Skip Navigation Links 
NOAA logo - Click to go to the NOAA home page National Weather Service   NWS logo - Click to go to the NWS home page
Climate Prediction Center

Climate Diagnostics Bulletin
Climate Diagnostics Bulletin - Home Climate Diagnostics Bulletin - Tropics Climate Diagnostics Bulletin - Extratropics


About the Forecast Forum

ENSO Forecast Discussion

ENSO and SST Model Forecasts

Canonical Correlation Model
Nino 3.4 Region: Historical  F1
Nino 3.4 Region: 0-4 Season  F2

NCEP Coupled Model
Eq. Pac. SST & Anomalies  F3
Nino 3 & Nino 3.4 Region  F4

NCEP Markov Model
Eq. Pac. SST & Anomalies  F5
Nino 3.4 Region  F6

LDEO Model
Eq. Pac. SST & Wind Stress Anoms  F7
Nino 3 Region  F8

Linear Inverse Modeling
Global Tropical SST Anomalies  F9
Nino 3.4 Region: Historical  F10

Scripps/MPI Hybrid Coupled Model
Eq. Pac. SST & Anomalies  F11

All Nino Regions & SOI  F12

IRI Compilation of Forecasts
Nino3.4 Region  F13

Forecast Forum

JULY 2008

Forecast Forum

The CPC and the contributors to the Forecast Forum caution potential users of this predictive information that they can expect only modest skill.


            ENSO-neutral conditions are expected to continue through the Northern Hemisphere Fall 2008.   


ENSO-neutral conditions continued during July 2008, as sea surface temperatures (SSTs) in the central equatorial Pacific Ocean remained near-average (Fig. T18).  As is typical with ENSO-neutral conditions, atmospheric and oceanic indicators were mixed, with certain areas in the equatorial Pacific Ocean suggesting a lingering influence of La Niņa and others reflecting an increase in above-average temperatures, particularly in the eastern Pacific.

From west to east, the monthly SST index values range from 0.3°C in the Niņo-4 region to +0.8°C in the Niņo 1+2 region (Table T2).  The subsurface oceanic heat content (average temperatures in the upper 300m of the ocean) has also increased in response to positive temperature anomalies along the thermocline (Fig. T17).  However, a weak, shallow region of below-average temperatures still remains near the International Date Line.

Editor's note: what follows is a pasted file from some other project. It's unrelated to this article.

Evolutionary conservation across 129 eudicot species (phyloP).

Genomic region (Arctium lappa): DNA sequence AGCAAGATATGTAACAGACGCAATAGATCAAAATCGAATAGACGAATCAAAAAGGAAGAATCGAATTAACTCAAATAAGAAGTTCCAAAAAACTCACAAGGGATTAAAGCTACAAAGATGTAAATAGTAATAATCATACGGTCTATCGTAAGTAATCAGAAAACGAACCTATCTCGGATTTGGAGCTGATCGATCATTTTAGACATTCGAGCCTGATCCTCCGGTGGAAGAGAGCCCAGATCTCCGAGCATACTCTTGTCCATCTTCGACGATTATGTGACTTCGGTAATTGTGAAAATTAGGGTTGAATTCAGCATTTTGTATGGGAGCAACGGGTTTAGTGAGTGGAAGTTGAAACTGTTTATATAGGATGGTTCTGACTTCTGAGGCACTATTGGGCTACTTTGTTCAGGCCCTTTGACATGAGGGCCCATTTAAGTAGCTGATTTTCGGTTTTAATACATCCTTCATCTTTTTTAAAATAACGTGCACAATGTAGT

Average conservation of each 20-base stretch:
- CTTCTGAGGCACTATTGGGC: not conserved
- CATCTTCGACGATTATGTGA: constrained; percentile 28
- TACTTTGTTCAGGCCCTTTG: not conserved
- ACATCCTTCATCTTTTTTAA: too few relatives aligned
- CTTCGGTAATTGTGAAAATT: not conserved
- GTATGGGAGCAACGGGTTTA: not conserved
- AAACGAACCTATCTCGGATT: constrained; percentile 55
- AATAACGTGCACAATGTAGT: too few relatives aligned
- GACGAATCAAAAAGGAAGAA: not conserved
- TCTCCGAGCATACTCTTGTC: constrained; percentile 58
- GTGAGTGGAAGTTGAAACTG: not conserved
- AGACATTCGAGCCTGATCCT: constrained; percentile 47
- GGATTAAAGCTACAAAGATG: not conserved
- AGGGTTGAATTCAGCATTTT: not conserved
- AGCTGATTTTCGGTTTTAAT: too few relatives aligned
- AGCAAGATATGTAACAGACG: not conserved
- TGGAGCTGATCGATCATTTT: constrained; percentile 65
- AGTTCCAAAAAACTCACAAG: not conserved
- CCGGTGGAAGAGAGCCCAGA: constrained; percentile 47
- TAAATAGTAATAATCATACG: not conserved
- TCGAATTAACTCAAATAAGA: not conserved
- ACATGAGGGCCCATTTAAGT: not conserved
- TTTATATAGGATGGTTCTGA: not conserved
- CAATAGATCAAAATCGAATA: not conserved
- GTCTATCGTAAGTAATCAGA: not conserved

The atmospheric circulation over the western and central tropical Pacific continues to reflect some aspects of La Niņa.  Enhanced low-level easterly winds and upper-level westerly winds persist in this region (Figs. T20 and T21), while convection remains generally suppressed over the central Pacific (Fig. T25).  In contrast, the eastern equatorial Pacific features weak-to-average low-level easterly winds and average precipitation.  Despite recent increases in SST anomalies, the actual SSTs are not warm enough to support convection (Fig. T18).  Collectively, these atmospheric and oceanic anomalies are consistent with ENSO-neutral conditions.

Most of the recent dynamical and statistical SST forecasts for the Niņo 3.4 region indicate ENSO-neutral conditions (−0.5 to 0.5 in the Niņo-3.4 region) will continue into the Northern Hemisphere Spring 2009 (Figs. F1- F13).  However, due to the positive heat content anomalies in the Pacific Ocean , the development of El Niņo cannot be ruled out during the later part of the year, although chances remain low.  Based on current atmospheric and oceanic conditions, recent trends, and model forecasts, ENSO-neutral conditions are expected to continue through the Northern Hemisphere Fall 2008.

Weekly updates of oceanic and atmospheric conditions are available on the Climate Prediction Center homepage (El Niņo/La Niņa Current Conditions and Expert Discussions).

NOAA/ National Weather Service
NOAA Center for Weather and Climate Prediction
Climate Prediction Center
5830 University Research Court
College Park, Maryland 20740
Page Author: Climate Prediction Center Internet Team
Page Last Modified: August 2008
Information Quality
Privacy Policy
Freedom of Information Act (FOIA)
About Us
Career Opportunities